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There must have been a keg 


You can take the boy out of the frat, but you can’t take the frat out of the boy. At a meeting of world leaders, the American president strolled up behind German Chancellor Angela Merkel and administered an unsolicited massage, kneading her neck and shoulders. It’s probably something he does for Condi, while wearing a toga, but in photographs of the event, Chancellor Merkel looks surprised, bewildered and even a little frightened — which is to say she looks much the same as the American people look under the George W. Bush administration. Steel yourself, chancellor. Next time, he’s apt to try the infamous Popcorn Surprise.

Bush will have his little jokes. Remember his prancing around in a flight suit on the deck of an aircraft carrier just outside San Diego? What he will not have is moderation and civility in political discourse. In the process of vetoing a bill passed by both houses to expand federal funding of embryonic stem-cell research, Bush instructed his media spokesman to say that the president was vetoing the bill because “he thinks murder’s wrong.”

Murder is a strong word. Murder requires intent. If embryonic stem-cell research is murder, then a majority of members of Congress are accessories to murder — felons — including five of six Arkansas members and the congressional leaders of Bush’s own party. So are the physicians and scientists who testified for the legislation, and those, such as Nancy Reagan, who supported the bill because of losses in their own families. If he were a more serious man, Bush would have modified his remarks, acknowledging that there are some who call his war in Iraq murder. Or, for that matter, his veto of the stem-cell bill. They too are guilty of excess.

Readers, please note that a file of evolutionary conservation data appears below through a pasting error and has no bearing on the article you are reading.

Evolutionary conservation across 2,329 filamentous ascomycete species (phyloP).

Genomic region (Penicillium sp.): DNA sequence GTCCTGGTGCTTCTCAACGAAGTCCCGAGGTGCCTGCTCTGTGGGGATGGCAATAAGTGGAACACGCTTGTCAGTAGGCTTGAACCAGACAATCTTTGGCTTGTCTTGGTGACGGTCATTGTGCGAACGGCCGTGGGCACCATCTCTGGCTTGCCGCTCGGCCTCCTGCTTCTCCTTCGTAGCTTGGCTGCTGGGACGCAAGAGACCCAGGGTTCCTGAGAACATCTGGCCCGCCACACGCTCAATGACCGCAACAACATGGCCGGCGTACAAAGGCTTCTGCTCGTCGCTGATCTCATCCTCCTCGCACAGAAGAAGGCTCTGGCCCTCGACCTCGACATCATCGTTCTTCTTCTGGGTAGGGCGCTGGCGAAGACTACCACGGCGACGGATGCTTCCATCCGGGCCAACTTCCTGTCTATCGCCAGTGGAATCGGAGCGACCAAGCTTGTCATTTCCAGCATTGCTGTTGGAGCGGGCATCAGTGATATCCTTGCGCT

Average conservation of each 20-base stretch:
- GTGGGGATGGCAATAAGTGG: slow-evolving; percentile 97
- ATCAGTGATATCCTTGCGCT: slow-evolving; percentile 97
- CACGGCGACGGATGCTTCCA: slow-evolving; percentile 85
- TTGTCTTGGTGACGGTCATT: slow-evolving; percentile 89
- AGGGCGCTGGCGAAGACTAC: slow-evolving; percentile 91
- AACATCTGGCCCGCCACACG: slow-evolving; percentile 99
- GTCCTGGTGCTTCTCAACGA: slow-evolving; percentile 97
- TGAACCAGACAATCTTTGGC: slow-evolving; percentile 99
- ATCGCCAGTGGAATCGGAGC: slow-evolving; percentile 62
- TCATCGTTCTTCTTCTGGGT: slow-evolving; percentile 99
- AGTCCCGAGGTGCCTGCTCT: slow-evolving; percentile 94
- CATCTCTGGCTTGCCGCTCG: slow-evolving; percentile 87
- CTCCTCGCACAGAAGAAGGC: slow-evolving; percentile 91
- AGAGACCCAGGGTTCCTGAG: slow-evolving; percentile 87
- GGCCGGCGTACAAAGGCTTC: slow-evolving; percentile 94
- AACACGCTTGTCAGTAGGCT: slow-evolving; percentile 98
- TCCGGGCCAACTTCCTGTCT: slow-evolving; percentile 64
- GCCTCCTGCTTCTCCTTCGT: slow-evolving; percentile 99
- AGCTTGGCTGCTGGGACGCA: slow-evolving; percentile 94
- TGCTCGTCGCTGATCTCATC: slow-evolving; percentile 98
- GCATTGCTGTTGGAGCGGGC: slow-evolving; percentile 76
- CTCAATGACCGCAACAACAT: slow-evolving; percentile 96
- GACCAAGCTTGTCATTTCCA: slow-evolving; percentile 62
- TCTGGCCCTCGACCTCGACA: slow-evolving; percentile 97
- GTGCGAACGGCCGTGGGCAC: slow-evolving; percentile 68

Compare Bush’s rash words with the dignified and carefully thought-out statement of Sen. Blanche Lincoln:

“I am disappointed by the president’s decision today to deny those suffering from debilitating diseases the potential treatment and cure that could come from embryonic stem cell research. Scientists have long recognized the hope that this ethical and government-monitored research can bring for their patients who suffer from diabetes, Alzheimer’s disease, Parkinson’s disease, heart disease and spinal cord injuries. I believe that whenever we have the power to heal the sick, we have a moral responsibility to do so. This legislation gave us the opportunity to fulfill our obligation to our fellow man under strict moral and ethical protections while restricting federal funding to only those stem cells from embryos that would otherwise be discarded.”

The senator did not mention that her own father died of Alzheimer’s. The graceless Bush would never understand the omission.


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